i seriously hate having to live in that state, so maybe your friend just decided to pick one and then stick to it. i've done that, but i tend to pick for the longer-term thing of how i want things to be and grit my teeth through the shorter term storm. it's not always do-able though and it comes at a price. i don't have endless stamina for it. if anything i may have less stamina than most people do. it does matter to me quite a lot that i deal with what's real, so idealism alone only carries me for a short way.
the bottom line sounds to me like your friend will either straighten himself out, or not. in the meantime, people who have their heads stuck in a tunnel are HARD to deal with. they're boring as fuck, without even going to the other things. i have very limited tolerance there, so i guess i'm fairly demanding with friends. i'll put up with a certain kind of hardship for them and not grudge it at all. but others, i'm not the person they ought to count on.it's an interesting conversation. ending important connections is never easy. it deserves processing time.Thank you for taking the time to explain it to me and give me your perspective
Those type of negative feelings would only come about when I choose to blame other factors besides myself. Easier said than done but it's true what they say when they say you are in control of your own life. Of course, there are external factors you cannot control but instead of focusing so much on what we can't control, sometimes it's best to just step back, stop freaking out about those external factors, and then hone in on the things that we actually can control. Being big picture type people, sometimes we can choose to overlook what we view as insignificant and superficial. I think those small things can all help you along to achieve big picture goals. It's like that person who just starts working out and wants to bite far more than he can chew instead of being proud of being able to lift 10 lbs for example. 10 lbs might not be 100, but it is still better than 0 or not even trying anything at all.
I stopped the whole self-pitying/victim thing. That was for when I was a teen/low 20's and all it did was making me into an unhappy and negative human. I realize that life will never meet your expectations and that's fine but I can always choose to live my life reaching my own expectations. I have the means to leave things that aren't right or toxic for me and I should choose to take more responsibility for things that I absolutely should. As humans we tend to set unrealistic expectations onto people and then deem them too stupid, illogical, distrustful, mean, hopeless, etc. This is where we go wrong. It is not about that. No one is perfect and there will be plenty of people that you come across that won't meet the expectations that you set for them.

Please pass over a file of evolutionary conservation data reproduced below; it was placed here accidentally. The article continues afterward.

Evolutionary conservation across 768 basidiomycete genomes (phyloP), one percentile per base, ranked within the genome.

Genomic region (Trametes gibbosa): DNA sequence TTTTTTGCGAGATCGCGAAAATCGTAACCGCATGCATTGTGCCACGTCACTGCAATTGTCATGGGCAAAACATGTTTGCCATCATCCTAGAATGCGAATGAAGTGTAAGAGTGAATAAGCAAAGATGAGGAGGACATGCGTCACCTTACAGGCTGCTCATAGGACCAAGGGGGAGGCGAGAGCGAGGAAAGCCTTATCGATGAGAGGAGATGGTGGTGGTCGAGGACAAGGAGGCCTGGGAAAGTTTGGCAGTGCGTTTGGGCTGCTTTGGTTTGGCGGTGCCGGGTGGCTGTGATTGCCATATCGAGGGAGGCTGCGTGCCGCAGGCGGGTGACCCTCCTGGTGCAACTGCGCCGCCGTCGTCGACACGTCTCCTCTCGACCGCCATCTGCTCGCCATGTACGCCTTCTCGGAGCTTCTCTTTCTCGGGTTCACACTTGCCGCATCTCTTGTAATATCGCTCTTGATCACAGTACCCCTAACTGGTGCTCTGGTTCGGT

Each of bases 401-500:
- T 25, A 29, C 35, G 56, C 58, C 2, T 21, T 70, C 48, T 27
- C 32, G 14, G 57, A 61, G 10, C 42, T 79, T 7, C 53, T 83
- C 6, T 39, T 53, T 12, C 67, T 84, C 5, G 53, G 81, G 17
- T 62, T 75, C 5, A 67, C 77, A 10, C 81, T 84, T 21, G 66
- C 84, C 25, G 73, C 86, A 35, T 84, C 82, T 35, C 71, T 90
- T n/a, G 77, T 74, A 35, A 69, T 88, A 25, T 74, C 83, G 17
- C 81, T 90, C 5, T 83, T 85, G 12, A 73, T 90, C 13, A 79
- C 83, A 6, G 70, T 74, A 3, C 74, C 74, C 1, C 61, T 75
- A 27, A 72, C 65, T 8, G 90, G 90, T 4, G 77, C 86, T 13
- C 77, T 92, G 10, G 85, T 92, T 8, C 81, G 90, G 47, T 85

My "regular mode" is basically a mix of a crushing cynicism and stoicism. For most of the time I don't really care about much about anything (being in love is one exception, just as sharing time with true friends), but that doesn't bring me sadness either, I simply don't feel anything but a comfortable sense of control over my psyche, body and ego, which can make me stagnant, unproductive (and THAT can lead me to become sad and self-destructive).
The temporary "cure" I found for this state is simply external stimuli. I use things like music and creative projects to inspire me and "shake my character", taking me out of my comfort zone, giving me a purpose. I think anything that makes your heart beat faster is an option, but I recommend keeping it healthy (or else it can become an addiction or something even more dangerous).
In other words: Your mind torments you? That's because you are carrying it too much, it's better to go out and search for things to do. Hobbies, new objectives, new experiences. An empty mind is truly devil's workshop.